Chung reunites with her two siblings for the Tchaikovsky and Shostakovich Piano Trio No. 1, plus a selection of Beethoven Trios. The Tchaikovsky is a spacious heart-on-sleeve reading. There is considerable freshness and breadth in a performance that brims over with Russian emotion and passion. The Variations of the second movement are well-characterized. The only drawback in this particular recording is that the violinist does tend to dominate. The short single movement Shostakovich Piano Trio No. 1 is a student work from 1923, and is an amalgam of styles. The performance runs the full gamut of emotions, tinged with nostalgia, apprehension, restlessness, and an underlying unease with a bit of lush romanticism thrown in for good measure. The Mendelssohn and Schumann Trios with Tortelier and Previn from 1978, taped before Chung’s EMI contract, were presumably recorded for contractual reasons by that label, as the cellist was an EMI artist. I have known them since the days of LP, and they are very potent. It’s appreciated that they have been included.

There is no shortage of first class recordings of the Beethoven Piano Trios: Zukerman,  du Pré  and Barenboim, the Beaux Arts Trio and Perlman, Harrell and Ashkenazy are three cycles that immediately spring to mind. The Chung Trio certainly hold their own in a competitive field. They bring to these great works brilliance, refinement and a wealth of musical insights. The engineers have managed to attain an ideal balance between the instruments. No one player dominates, yet each is allowed their moment in the sun. For me, the Archduke has to be one of the finest committed to disc, for its distinguished musicianship.

Stephen Greenbank

Previous review: Michael Cookson

Contents List
 
CD 1
Antonín DVOŘÁK (1841-1904)
Violin Concerto in A minor, Op. 53 [33.24]
Romance in F minor, Op. 11 [13.00]
Philadelphia Orchestra/Riccardo Muti
rec. 1988, Memorial Hall, Fairmount Park, Philadelphia, USA
[46.24]

CD 2
Ludwig van BEETHOVEN (1770-1827)
Violin Concerto in D, Op. 61 [44.41]
Max BRUCH (1838-1920)
Violin Concerto No. 1 in G minor Op. 26* [25.05]
Royal Concertgebouw Orchestra/Klaus Tennstedt
*London Philharmonic Orchestra/Klaus Tennstedt
rec. 29, 30 Nov, 1 Dec 1989, Grote Zaal, Concertgebouw, Amsterdam (live recording); *8-10 May 1990, No.1 Studio, Abbey Road, London, UK
[69.57]

CD 3
Béla BARTÓK (1881-1945)
Violin Concerto No. 2 in B minor [38.00]
Rhapsody No.1* [10.11]
Rhapsody No.2* [11.00]
City of Birmingham Symphony Orchestra/Sir Simon Rattle
rec. July 1990, Cheltenham Town Hall; *May and June 1992, Symphony Hall, Birmingham, UK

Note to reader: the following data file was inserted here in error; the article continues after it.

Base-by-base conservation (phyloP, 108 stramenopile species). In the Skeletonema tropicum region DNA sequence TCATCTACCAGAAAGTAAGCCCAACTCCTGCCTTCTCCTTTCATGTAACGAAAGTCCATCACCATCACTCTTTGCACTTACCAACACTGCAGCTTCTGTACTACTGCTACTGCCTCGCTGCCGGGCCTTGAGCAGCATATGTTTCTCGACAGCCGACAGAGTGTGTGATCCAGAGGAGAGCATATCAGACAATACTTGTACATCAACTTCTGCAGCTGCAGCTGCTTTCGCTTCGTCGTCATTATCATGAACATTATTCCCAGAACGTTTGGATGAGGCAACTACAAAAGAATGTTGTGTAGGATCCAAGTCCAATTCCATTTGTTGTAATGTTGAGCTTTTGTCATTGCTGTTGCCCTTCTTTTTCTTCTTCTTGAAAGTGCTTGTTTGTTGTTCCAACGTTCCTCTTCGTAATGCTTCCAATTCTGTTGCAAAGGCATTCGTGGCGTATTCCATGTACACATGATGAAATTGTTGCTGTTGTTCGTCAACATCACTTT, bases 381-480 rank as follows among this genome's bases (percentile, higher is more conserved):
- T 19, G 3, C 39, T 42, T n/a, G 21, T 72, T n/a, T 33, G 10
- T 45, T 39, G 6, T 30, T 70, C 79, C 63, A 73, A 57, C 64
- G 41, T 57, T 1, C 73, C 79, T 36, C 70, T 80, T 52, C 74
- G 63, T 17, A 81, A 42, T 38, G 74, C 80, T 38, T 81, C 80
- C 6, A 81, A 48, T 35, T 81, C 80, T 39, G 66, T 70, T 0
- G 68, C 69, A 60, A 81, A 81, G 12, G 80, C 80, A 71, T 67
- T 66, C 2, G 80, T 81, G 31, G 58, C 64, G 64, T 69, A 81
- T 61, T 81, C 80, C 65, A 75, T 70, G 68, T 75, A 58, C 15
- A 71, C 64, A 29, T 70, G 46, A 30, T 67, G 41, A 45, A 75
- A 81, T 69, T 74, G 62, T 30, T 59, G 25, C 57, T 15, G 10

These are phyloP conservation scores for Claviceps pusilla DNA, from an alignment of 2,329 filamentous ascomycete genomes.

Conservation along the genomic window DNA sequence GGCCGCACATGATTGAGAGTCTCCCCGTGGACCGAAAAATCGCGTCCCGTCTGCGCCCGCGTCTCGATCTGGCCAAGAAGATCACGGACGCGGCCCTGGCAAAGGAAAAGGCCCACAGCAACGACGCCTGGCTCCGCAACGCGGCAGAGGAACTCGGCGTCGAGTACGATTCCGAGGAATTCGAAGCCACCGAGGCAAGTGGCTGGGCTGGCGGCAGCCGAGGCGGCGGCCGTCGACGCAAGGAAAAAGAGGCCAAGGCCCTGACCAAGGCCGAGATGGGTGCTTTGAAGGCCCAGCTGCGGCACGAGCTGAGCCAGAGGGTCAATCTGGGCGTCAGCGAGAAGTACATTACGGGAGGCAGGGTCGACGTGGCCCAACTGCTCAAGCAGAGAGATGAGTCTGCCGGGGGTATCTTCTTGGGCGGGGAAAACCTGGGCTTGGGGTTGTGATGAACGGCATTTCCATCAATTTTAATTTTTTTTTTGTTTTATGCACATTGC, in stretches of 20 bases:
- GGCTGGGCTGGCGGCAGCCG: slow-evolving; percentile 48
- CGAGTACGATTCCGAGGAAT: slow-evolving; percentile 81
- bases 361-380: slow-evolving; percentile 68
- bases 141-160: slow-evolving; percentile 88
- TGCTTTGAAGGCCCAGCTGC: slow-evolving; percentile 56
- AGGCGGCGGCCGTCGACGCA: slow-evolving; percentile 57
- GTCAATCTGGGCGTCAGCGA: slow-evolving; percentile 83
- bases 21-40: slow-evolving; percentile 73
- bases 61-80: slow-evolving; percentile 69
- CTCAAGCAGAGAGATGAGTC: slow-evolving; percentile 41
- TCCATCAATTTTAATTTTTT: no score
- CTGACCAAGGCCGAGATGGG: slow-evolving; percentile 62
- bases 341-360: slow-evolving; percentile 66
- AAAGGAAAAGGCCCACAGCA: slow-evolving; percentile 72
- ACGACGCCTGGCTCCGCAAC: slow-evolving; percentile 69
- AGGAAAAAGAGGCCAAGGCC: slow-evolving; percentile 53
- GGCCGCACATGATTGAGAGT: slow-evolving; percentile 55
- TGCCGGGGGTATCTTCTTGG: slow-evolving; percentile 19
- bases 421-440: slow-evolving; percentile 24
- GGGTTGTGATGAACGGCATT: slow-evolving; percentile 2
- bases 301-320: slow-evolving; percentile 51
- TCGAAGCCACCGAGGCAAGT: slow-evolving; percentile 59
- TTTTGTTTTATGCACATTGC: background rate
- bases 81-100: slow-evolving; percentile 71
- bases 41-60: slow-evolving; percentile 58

[59.23]

CD 4
Johannes BRAHMS (1833-1897)
Violin Sonata No. 1 in G, Op. 78 [28.00]
Violin Sonata No. 2 in A, Op. 100 [19.43]
Violin Sonata No. 3 in D minor, Op. 108 [20.10]
Peter Frankl (piano)
rec. Sept 1995, St George’s, Brandon Hill, Bristol, UK
[67.58]

CD 5
Antonín DVOŘÁK (1841-1904)
Humoreske in G flat, Op. 101 No. 7 (arr. August Wilhelmj)
Romantic Pieces 1-4 Op. 75
No. 1 [3.31]
No. 2 [2.51]
No. 3 [2.07]
No. 4 [4.57]
Karol SZYMANOWSKI (1882-1937)
Notturno and Tarantella, Op. 28:
Notturno [5.18]
Tarantella [5.13]
Johann Sebastian BACH (1685-1750)
Suite No.3 in D, BWV1068 II. Air (arr. Lothar Windsperger) [5.05]
Igor STRAVINSKY (1882-1971)
Duo Concertant:
V. Dithyrambe [3.17]
Jacques IBERT (1890-1962)
Le Petit Ane blanc [2.24]
Fritz KREISLER (1875-1962)
Schön Rosmarin [1.55]
Caprice viennois [3.40]
Tambourin chinois [3.48]
Franz SCHUBERT (1797-1828)
Ave Maria (arr. Wilhelmj. ed. Jascha Heifetz) [5.04]
Sergei RACHMAMINOV (1873-1943)
Romance, Op. 6 No. 1 [4.12]
Danse Hongroise, Op. 6, No. 2 [4.35]
Jules MASSENET (1842-1912)
Méditation from Thaďs (transc. Martin Pierre Marsick) [4.40]
Beau soir (transc. Heifetz)[2.13]
Pablo DE SARASATE (1844-1908)
Zigeunerweisen, Op. 20 [7.51]
Itamar Golan (piano)
rec. July 1998, No. 1 Studio, Abbey Road, London, UK
[76.53]

CD 6
Antonio VIVALDI (1678-1741)
The Four Seasons
Concerto Op. 8, No. 1 (RV 269) “Spring” in E major [10.23]
Concerto Op. 8, No. 2 (RV 315) “Summer” in G minor [10.26]
Concerto Op. 8, No. 3 (RV 293) “Autumn” in F major [11.07]
Concerto Op. 8, No. 4 (RV 297) “Winter” in F minor [8.45]
St Luke’s Chamber Ensemble/Kyung-Wha Chung
rec. Sept 2000, Sunny Purchase College – Theatre C, Purchase, New York, USA
[41.12]

CD 7
Ludwig van BEETHOVEN (1770-1827)
Symphony No. 5 in C minor, Op. 67 [31.42]
(Jonathan Del Mar Edition, Barenreiter)
Johannes BRAHMS (1833-1897)
Violin Concerto in D, Op. 77* [41.21]
Wiener Philharmoniker/Sir Simon Rattle
rec. 1-3 Dec 2000 (live recording); *18-20 Dec 2000, Musikverein, Wien
[73.18]

CD 8
Pyotr Ilyich TCHAIKOVSKY (1840-1893)
Piano Trio in A minor, Op. 50 [47.16]
Dmitri SHOSTAKOVICH (1906-1975)
Piano Trio No. 1, Op. 8 [12.12]
Chung Trio: Myung-Wha Chung (cello); Myung-Whun Chung (piano)
rec. Dec 1988, The Academy of Arts and Letters, New York, USA
[59.36]

CD 9
Ludwig van BEETHOVEN (1770-1827)
Piano Trio No. 1 in E flat, Op. 1, No. 1 [32.43]
Piano Trio No. 5 in D, Op. 70, No. 1 ‘Ghost’ [30.57]
Chung Trio: Myung-Wha Chung (cello); Myung-Whun Chung (piano)
rec. 19-21 Nov 1991, Theatre Imperial, Compiegne, Oise, France
[63.51]

CD 10
Ludwig van BEETHOVEN (1770-1827)
Piano Trio No. 4 in B flat, Op. 11 [21.45]
Piano Trio No. 7 in B Flat Op. 97 ‘Archduke’ [39.22]
Chung Trio: Myung-Wha Chung (cello); Myung-Whun Chung (piano)
rec. 3-5 Dec 1992, American Academy and Institute of Arts and Letters, New York, USA
[61.09]

CD 11
Felix MENDELSSOHN (1809-1847)
Piano Trio No.1 in D minor, Op. 49 [29.13]
Robert SCHUMANN (1810-1856)
Piano Trio No.1 in D minor, Op. 63 [31.44]
Paul Tortelier (cello); André Previn (piano)
rec. Dec 1978, Abbey Road Studio, London, UK
[60.57]

DVD
Ludwig van BEETHOVEN (1770-1827)
Violin Concerto in D, Op. 61 [44.41]
Royal Concertgebouw Orchestra/Klaus Tennstedt
rec. live, 29-30 Nov-1 Dec 1989, Grosse Zaal, Concertgebouw, Amsterdam, Netherlands
Video producer/Director: Christopher Swann
DVD Colour - NTSC systems - DVD 5 - 1080 / 60p - LPCM 48hz / 16 bit - 1.5Mbps
[47.45]